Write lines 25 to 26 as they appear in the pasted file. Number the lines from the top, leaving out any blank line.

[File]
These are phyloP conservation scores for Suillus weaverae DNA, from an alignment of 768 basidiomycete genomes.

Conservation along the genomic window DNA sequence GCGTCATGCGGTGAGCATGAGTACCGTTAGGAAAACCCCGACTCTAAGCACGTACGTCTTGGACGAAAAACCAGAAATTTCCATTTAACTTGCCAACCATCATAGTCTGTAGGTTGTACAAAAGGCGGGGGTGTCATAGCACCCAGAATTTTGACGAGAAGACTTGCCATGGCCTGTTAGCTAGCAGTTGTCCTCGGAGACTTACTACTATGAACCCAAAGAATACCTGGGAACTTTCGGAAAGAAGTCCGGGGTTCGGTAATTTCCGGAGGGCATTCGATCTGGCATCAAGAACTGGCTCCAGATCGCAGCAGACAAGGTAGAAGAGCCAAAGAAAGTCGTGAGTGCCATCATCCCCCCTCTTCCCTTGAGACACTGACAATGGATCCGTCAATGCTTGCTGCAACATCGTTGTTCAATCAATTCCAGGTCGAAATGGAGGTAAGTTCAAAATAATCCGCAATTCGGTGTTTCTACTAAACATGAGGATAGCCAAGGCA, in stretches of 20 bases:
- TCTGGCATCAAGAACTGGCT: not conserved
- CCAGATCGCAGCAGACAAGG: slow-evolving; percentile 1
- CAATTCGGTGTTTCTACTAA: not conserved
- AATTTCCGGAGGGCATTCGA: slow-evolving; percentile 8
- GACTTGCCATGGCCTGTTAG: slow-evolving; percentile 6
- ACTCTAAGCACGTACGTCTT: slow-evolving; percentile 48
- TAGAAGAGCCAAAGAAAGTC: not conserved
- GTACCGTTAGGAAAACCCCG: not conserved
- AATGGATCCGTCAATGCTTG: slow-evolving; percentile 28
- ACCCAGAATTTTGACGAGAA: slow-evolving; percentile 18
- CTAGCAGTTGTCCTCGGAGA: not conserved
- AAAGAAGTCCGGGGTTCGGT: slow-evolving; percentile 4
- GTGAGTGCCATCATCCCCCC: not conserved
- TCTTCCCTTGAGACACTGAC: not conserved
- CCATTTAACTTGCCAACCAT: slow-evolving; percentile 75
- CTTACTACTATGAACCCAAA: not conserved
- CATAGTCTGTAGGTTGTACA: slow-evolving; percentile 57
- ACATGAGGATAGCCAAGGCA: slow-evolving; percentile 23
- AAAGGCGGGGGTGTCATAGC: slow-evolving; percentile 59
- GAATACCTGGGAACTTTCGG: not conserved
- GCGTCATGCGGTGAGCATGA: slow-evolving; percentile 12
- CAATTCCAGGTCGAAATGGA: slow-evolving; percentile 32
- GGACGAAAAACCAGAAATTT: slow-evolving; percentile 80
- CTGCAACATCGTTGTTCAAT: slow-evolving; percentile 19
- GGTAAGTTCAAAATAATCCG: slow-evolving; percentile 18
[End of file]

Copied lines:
- GGACGAAAAACCAGAAATTT: slow-evolving; percentile 80
- CTGCAACATCGTTGTTCAAT: slow-evolving; percentile 19